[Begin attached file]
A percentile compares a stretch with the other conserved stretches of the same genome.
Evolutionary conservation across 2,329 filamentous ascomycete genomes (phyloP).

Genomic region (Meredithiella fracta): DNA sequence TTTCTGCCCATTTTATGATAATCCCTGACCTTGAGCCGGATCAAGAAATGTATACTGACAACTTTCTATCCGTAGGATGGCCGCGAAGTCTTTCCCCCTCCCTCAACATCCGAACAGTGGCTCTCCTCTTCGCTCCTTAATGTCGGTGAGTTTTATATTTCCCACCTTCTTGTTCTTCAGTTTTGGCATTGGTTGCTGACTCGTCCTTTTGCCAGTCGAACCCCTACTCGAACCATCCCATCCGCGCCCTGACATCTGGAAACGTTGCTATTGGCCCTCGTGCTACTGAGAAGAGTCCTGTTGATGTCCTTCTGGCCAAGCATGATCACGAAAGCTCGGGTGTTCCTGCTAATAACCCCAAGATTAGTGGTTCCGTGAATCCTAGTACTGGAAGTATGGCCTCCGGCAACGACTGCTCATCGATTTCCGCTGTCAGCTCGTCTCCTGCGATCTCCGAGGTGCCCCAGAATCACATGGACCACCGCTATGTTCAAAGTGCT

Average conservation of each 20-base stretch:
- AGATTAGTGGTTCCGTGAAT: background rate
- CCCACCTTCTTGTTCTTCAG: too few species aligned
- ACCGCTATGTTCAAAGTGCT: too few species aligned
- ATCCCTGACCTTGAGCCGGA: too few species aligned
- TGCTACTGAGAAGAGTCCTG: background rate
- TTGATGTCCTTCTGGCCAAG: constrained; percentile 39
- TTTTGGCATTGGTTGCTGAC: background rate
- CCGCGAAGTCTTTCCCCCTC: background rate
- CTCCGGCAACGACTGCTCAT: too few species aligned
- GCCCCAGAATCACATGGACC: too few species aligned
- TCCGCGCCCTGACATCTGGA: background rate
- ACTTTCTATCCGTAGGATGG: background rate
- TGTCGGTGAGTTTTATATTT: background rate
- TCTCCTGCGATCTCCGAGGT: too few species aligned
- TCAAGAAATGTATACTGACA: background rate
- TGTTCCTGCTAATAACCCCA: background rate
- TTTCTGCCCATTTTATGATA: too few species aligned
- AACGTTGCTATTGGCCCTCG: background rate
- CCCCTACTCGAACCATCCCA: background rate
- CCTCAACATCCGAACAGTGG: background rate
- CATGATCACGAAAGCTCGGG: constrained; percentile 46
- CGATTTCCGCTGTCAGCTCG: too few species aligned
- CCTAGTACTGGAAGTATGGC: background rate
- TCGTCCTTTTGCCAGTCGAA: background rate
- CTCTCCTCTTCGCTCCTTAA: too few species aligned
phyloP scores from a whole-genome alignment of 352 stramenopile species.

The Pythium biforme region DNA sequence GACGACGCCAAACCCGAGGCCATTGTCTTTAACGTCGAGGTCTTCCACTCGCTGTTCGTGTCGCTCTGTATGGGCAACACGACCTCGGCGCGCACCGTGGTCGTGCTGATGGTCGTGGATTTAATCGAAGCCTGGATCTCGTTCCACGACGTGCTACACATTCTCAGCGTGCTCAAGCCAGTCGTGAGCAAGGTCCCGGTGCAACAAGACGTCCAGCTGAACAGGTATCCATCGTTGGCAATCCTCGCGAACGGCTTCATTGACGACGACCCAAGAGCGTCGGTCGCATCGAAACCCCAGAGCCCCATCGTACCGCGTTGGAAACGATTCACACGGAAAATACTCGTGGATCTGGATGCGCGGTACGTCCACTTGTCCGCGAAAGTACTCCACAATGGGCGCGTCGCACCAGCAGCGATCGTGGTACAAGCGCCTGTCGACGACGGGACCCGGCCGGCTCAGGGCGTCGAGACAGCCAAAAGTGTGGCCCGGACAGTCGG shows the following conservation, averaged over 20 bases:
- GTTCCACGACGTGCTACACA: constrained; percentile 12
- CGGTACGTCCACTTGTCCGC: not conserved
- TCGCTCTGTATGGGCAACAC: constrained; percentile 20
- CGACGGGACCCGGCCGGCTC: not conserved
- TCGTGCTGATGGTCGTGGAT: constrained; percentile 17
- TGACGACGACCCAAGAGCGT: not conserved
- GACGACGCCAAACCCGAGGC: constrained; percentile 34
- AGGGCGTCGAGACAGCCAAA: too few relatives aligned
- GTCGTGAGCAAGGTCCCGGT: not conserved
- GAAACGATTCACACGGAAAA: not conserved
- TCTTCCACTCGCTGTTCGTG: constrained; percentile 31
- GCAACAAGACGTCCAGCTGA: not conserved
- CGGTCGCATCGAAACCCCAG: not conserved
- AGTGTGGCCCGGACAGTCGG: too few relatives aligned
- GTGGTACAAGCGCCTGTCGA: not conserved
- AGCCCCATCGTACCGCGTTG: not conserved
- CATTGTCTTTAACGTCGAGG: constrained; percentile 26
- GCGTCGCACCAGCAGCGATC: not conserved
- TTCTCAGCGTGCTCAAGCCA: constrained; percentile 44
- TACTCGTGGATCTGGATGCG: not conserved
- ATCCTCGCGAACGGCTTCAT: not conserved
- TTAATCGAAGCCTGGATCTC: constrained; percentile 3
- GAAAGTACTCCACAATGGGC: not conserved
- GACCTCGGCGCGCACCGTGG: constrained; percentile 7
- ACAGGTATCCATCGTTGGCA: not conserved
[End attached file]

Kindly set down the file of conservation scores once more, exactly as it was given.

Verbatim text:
A percentile compares a stretch with the other conserved stretches of the same genome.
Evolutionary conservation across 2,329 filamentous ascomycete genomes (phyloP).

Genomic region (Meredithiella fracta): DNA sequence TTTCTGCCCATTTTATGATAATCCCTGACCTTGAGCCGGATCAAGAAATGTATACTGACAACTTTCTATCCGTAGGATGGCCGCGAAGTCTTTCCCCCTCCCTCAACATCCGAACAGTGGCTCTCCTCTTCGCTCCTTAATGTCGGTGAGTTTTATATTTCCCACCTTCTTGTTCTTCAGTTTTGGCATTGGTTGCTGACTCGTCCTTTTGCCAGTCGAACCCCTACTCGAACCATCCCATCCGCGCCCTGACATCTGGAAACGTTGCTATTGGCCCTCGTGCTACTGAGAAGAGTCCTGTTGATGTCCTTCTGGCCAAGCATGATCACGAAAGCTCGGGTGTTCCTGCTAATAACCCCAAGATTAGTGGTTCCGTGAATCCTAGTACTGGAAGTATGGCCTCCGGCAACGACTGCTCATCGATTTCCGCTGTCAGCTCGTCTCCTGCGATCTCCGAGGTGCCCCAGAATCACATGGACCACCGCTATGTTCAAAGTGCT

Average conservation of each 20-base stretch:
- AGATTAGTGGTTCCGTGAAT: background rate
- CCCACCTTCTTGTTCTTCAG: too few species aligned
- ACCGCTATGTTCAAAGTGCT: too few species aligned
- ATCCCTGACCTTGAGCCGGA: too few species aligned
- TGCTACTGAGAAGAGTCCTG: background rate
- TTGATGTCCTTCTGGCCAAG: constrained; percentile 39
- TTTTGGCATTGGTTGCTGAC: background rate
- CCGCGAAGTCTTTCCCCCTC: background rate
- CTCCGGCAACGACTGCTCAT: too few species aligned
- GCCCCAGAATCACATGGACC: too few species aligned
- TCCGCGCCCTGACATCTGGA: background rate
- ACTTTCTATCCGTAGGATGG: background rate
- TGTCGGTGAGTTTTATATTT: background rate
- TCTCCTGCGATCTCCGAGGT: too few species aligned
- TCAAGAAATGTATACTGACA: background rate
- TGTTCCTGCTAATAACCCCA: background rate
- TTTCTGCCCATTTTATGATA: too few species aligned
- AACGTTGCTATTGGCCCTCG: background rate
- CCCCTACTCGAACCATCCCA: background rate
- CCTCAACATCCGAACAGTGG: background rate
- CATGATCACGAAAGCTCGGG: constrained; percentile 46
- CGATTTCCGCTGTCAGCTCG: too few species aligned
- CCTAGTACTGGAAGTATGGC: background rate
- TCGTCCTTTTGCCAGTCGAA: background rate
- CTCTCCTCTTCGCTCCTTAA: too few species aligned
phyloP scores from a whole-genome alignment of 352 stramenopile species.

The Pythium biforme region DNA sequence GACGACGCCAAACCCGAGGCCATTGTCTTTAACGTCGAGGTCTTCCACTCGCTGTTCGTGTCGCTCTGTATGGGCAACACGACCTCGGCGCGCACCGTGGTCGTGCTGATGGTCGTGGATTTAATCGAAGCCTGGATCTCGTTCCACGACGTGCTACACATTCTCAGCGTGCTCAAGCCAGTCGTGAGCAAGGTCCCGGTGCAACAAGACGTCCAGCTGAACAGGTATCCATCGTTGGCAATCCTCGCGAACGGCTTCATTGACGACGACCCAAGAGCGTCGGTCGCATCGAAACCCCAGAGCCCCATCGTACCGCGTTGGAAACGATTCACACGGAAAATACTCGTGGATCTGGATGCGCGGTACGTCCACTTGTCCGCGAAAGTACTCCACAATGGGCGCGTCGCACCAGCAGCGATCGTGGTACAAGCGCCTGTCGACGACGGGACCCGGCCGGCTCAGGGCGTCGAGACAGCCAAAAGTGTGGCCCGGACAGTCGG shows the following conservation, averaged over 20 bases:
- GTTCCACGACGTGCTACACA: constrained; percentile 12
- CGGTACGTCCACTTGTCCGC: not conserved
- TCGCTCTGTATGGGCAACAC: constrained; percentile 20
- CGACGGGACCCGGCCGGCTC: not conserved
- TCGTGCTGATGGTCGTGGAT: constrained; percentile 17
- TGACGACGACCCAAGAGCGT: not conserved
- GACGACGCCAAACCCGAGGC: constrained; percentile 34
- AGGGCGTCGAGACAGCCAAA: too few relatives aligned
- GTCGTGAGCAAGGTCCCGGT: not conserved
- GAAACGATTCACACGGAAAA: not conserved
- TCTTCCACTCGCTGTTCGTG: constrained; percentile 31
- GCAACAAGACGTCCAGCTGA: not conserved
- CGGTCGCATCGAAACCCCAG: not conserved
- AGTGTGGCCCGGACAGTCGG: too few relatives aligned
- GTGGTACAAGCGCCTGTCGA: not conserved
- AGCCCCATCGTACCGCGTTG: not conserved
- CATTGTCTTTAACGTCGAGG: constrained; percentile 26
- GCGTCGCACCAGCAGCGATC: not conserved
- TTCTCAGCGTGCTCAAGCCA: constrained; percentile 44
- TACTCGTGGATCTGGATGCG: not conserved
- ATCCTCGCGAACGGCTTCAT: not conserved
- TTAATCGAAGCCTGGATCTC: constrained; percentile 3
- GAAAGTACTCCACAATGGGC: not conserved
- GACCTCGGCGCGCACCGTGG: constrained; percentile 7
- ACAGGTATCCATCGTTGGCA: not conserved